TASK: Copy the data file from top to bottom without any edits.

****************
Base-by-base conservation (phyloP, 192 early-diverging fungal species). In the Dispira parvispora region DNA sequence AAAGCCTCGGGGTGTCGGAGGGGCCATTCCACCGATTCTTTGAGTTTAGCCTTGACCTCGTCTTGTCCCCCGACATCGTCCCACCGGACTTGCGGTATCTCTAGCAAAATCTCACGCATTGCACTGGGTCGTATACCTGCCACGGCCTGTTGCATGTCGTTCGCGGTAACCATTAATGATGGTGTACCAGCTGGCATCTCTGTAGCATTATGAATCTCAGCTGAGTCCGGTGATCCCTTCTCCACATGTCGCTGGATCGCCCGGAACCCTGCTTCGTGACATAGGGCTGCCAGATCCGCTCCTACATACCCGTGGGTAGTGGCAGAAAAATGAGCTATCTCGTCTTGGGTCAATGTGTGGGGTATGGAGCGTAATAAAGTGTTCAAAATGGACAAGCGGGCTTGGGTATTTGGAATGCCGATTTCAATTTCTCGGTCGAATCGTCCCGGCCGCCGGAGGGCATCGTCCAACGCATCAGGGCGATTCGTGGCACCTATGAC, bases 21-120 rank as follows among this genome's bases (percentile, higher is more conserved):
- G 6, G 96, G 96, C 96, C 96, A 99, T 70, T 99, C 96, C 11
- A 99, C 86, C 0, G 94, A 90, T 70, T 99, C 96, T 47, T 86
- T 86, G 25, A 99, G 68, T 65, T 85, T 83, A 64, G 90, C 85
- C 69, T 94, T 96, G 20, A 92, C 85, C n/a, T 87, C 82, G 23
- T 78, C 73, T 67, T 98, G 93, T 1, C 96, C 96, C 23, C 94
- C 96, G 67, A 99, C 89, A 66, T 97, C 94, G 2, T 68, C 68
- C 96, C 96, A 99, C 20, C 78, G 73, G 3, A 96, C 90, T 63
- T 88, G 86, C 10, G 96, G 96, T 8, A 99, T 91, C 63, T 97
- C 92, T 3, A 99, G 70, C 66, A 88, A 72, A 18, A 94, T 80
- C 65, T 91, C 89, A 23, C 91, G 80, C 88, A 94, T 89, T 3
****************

Base-by-base conservation (phyloP, 192 early-diverging fungal species). In the Dispira parvispora region DNA sequence AAAGCCTCGGGGTGTCGGAGGGGCCATTCCACCGATTCTTTGAGTTTAGCCTTGACCTCGTCTTGTCCCCCGACATCGTCCCACCGGACTTGCGGTATCTCTAGCAAAATCTCACGCATTGCACTGGGTCGTATACCTGCCACGGCCTGTTGCATGTCGTTCGCGGTAACCATTAATGATGGTGTACCAGCTGGCATCTCTGTAGCATTATGAATCTCAGCTGAGTCCGGTGATCCCTTCTCCACATGTCGCTGGATCGCCCGGAACCCTGCTTCGTGACATAGGGCTGCCAGATCCGCTCCTACATACCCGTGGGTAGTGGCAGAAAAATGAGCTATCTCGTCTTGGGTCAATGTGTGGGGTATGGAGCGTAATAAAGTGTTCAAAATGGACAAGCGGGCTTGGGTATTTGGAATGCCGATTTCAATTTCTCGGTCGAATCGTCCCGGCCGCCGGAGGGCATCGTCCAACGCATCAGGGCGATTCGTGGCACCTATGAC, bases 21-120 rank as follows among this genome's bases (percentile, higher is more conserved):
- G 6, G 96, G 96, C 96, C 96, A 99, T 70, T 99, C 96, C 11
- A 99, C 86, C 0, G 94, A 90, T 70, T 99, C 96, T 47, T 86
- T 86, G 25, A 99, G 68, T 65, T 85, T 83, A 64, G 90, C 85
- C 69, T 94, T 96, G 20, A 92, C 85, C n/a, T 87, C 82, G 23
- T 78, C 73, T 67, T 98, G 93, T 1, C 96, C 96, C 23, C 94
- C 96, G 67, A 99, C 89, A 66, T 97, C 94, G 2, T 68, C 68
- C 96, C 96, A 99, C 20, C 78, G 73, G 3, A 96, C 90, T 63
- T 88, G 86, C 10, G 96, G 96, T 8, A 99, T 91, C 63, T 97
- C 92, T 3, A 99, G 70, C 66, A 88, A 72, A 18, A 94, T 80
- C 65, T 91, C 89, A 23, C 91, G 80, C 88, A 94, T 89, T 3